Participants practice walking on a treadmill while supported with an overhead harness system. Up to 40% body weight support. Target Treadmill speed 2.0 mph. 1 or 2 Trainers (at least one Physical Therapist plus another Physical Therapist or Physiotherapy Assistant) will help guide participants leg, foot and trunk during treatment. Aim is to practice high numbers of repetition of the normal gait cycle on treadmill. Duration of sessions - 20 minutes of treadmill training within a 45 minute session ( 4 sets of 5 minutes of training with 5 minute rests). 3 sessions per week for 5 weeks. Total of 15 sessions.
Other Name: Treadmill training
- Self selected over ground gait speed - 5 metre walk test [ Time Frame: 8 week follow up ]
- Six Minute Walk Test [ Time Frame: Post Intervention and 8 week follow up ]
- Self selected over ground gait speed - 5 metre walk test [ Time Frame: Post Intervention ]
- Balance related Self Efficacy - Activities-specific Balance Confidence Scale [ Time Frame: Post intervention and 8 week follow up ]
- Average Daily Step Count - StepWatch 3 Step Activity Monitor [ Time Frame: Post Intervention and 8 Week Follow up ]
- Dynamic Balance - Functional Balance Test [ Time Frame: Baseline, Post-intervention and 8 week Follow-up ]
Over a 9 m track - participants are required to perform 5 balance and walking related tasks. Participants are required to 1) rise from a chair, walk 3 m, 2) step up and down an 8 inch step, walk 3 m, 3) bend down to pick up and return a 2.5 kilo weight off floor, walk 3 m to marked spot on the floor, 4) turn 180 degrees and walk 9 m back to the chair, 5. sit back down in the chair.
Each task is scored on a 4 point scale (total score of out 20) Participants are timed on how long it takes them to perform the entire circuit.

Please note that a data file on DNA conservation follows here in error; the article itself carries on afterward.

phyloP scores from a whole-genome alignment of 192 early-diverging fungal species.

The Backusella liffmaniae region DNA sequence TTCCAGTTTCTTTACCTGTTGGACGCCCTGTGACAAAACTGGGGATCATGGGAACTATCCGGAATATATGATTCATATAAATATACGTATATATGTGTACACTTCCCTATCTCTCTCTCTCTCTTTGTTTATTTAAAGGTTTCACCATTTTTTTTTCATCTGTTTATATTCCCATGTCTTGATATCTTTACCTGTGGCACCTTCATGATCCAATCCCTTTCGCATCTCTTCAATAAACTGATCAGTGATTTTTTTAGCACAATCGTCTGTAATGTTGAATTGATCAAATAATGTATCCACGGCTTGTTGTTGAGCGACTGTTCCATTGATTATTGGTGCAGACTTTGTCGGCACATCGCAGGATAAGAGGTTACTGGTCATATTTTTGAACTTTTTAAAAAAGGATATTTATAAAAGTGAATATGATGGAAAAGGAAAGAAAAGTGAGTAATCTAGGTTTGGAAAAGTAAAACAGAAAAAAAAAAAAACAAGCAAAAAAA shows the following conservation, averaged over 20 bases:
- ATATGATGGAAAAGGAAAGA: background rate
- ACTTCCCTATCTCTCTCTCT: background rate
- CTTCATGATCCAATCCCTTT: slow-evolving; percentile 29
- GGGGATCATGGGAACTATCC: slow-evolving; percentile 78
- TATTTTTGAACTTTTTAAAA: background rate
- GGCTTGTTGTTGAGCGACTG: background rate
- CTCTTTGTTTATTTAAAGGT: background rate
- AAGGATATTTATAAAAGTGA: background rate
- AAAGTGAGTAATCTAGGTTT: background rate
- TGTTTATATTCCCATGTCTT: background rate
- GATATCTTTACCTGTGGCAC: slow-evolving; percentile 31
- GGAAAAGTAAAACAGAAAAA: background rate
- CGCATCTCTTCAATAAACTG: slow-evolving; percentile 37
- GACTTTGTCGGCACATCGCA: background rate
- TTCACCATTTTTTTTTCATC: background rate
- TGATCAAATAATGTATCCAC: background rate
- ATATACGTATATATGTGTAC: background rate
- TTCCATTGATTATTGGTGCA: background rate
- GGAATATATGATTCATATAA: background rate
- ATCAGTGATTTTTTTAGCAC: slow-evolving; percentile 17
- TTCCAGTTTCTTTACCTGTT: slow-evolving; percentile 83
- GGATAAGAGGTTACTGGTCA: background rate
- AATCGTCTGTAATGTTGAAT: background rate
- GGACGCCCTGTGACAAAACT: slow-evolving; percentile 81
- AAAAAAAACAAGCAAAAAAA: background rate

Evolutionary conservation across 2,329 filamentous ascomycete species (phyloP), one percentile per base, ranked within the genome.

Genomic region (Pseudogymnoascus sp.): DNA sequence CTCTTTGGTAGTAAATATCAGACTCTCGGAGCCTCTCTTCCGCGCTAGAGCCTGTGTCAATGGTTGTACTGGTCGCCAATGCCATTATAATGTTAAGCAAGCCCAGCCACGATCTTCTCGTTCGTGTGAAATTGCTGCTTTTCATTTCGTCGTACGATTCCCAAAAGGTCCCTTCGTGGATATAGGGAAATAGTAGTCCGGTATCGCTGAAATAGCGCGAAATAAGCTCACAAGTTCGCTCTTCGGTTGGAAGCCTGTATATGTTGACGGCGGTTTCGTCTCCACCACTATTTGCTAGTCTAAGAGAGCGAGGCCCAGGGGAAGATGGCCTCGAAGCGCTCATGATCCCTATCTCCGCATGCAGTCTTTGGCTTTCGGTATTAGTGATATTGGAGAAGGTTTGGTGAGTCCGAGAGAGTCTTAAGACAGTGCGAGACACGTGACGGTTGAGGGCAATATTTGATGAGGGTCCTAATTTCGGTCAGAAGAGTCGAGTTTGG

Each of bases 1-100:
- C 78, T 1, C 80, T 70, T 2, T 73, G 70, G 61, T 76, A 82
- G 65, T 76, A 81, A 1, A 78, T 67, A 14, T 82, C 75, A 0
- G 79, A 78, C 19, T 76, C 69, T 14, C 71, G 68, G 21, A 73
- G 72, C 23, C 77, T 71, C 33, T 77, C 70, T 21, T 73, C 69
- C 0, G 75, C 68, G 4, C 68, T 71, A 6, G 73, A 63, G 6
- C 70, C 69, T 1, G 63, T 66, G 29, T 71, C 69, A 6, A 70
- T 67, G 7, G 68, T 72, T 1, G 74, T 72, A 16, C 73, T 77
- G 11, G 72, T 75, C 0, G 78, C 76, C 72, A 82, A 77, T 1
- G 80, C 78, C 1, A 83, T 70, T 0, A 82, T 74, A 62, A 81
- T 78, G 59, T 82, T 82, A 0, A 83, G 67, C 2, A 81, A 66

- Life Space Questionnaire [ Time Frame: Baseline, Post-intervention, and at 8 week follow up ]Self-report measure of mobility partipation.
- Number of trainers required per treatment session [ Time Frame: Documented at every treatment session for both experimental and active comparison interventions. ]
- Patient Specific Functional Scale [ Time Frame: Baseline, Post-intervention, Follow-up (8weeks) ]
In this measure, participants are asked to identify 3 walking related functional activities that they currently have some difficulty performing and would like to improve with treatment. For each activity, the participant rates their current ability to perform the task on a numeric rating scale of 0 to 10.
At Post-intervention and Follow-up, participants re-rate their current ability on the same activites (without seeing their previous score).
- Rating of Walking functional level - Modified Functional Walking Categories [ Time Frame: Baseline, Post-intervention, Follow-up (8 weeks) ]
- Adverse event - Self-report of a fall(s) since baseline assessment [ Time Frame: Post Intervention Assessment ]Participants will be asked whether or not they have had a fall since baseline assessment. Details of the fall(s) will be recorded. Fall report based on participant recall - no other tools (e.g. diary) will be used.
- Adverse event - Falls (yes or no) [ Time Frame: Follow - up - 8 weeks after post-intervention assessment ]
Participant asked to report whether or not they had a fall since Post Intervention assessment. Details of the fall will be provided.
Based on participant recall - no other tools for falls recording will be used (ie. will not be using falls diary)
- Serious adverse events - ie. new stroke, myocardial infarction, overnight hospital admission, death [ Time Frame: Post-intervention, Follow up (8 weeks) ]Serious adverse events will be based on participant or caregiver report, and confirmed with primary care physician as appropriate.
Please refer to this study by its ClinicalTrials.gov identifier (NCT number): NCT00561405
|St. Joseph's Healthcare Hamilton|
|Hamilton, Ontario, Canada, L8N 4A6|
|Principal Investigator:||Vincent G DePaul, PhD (c)||McMaster University, Hamilton, ON, Canada|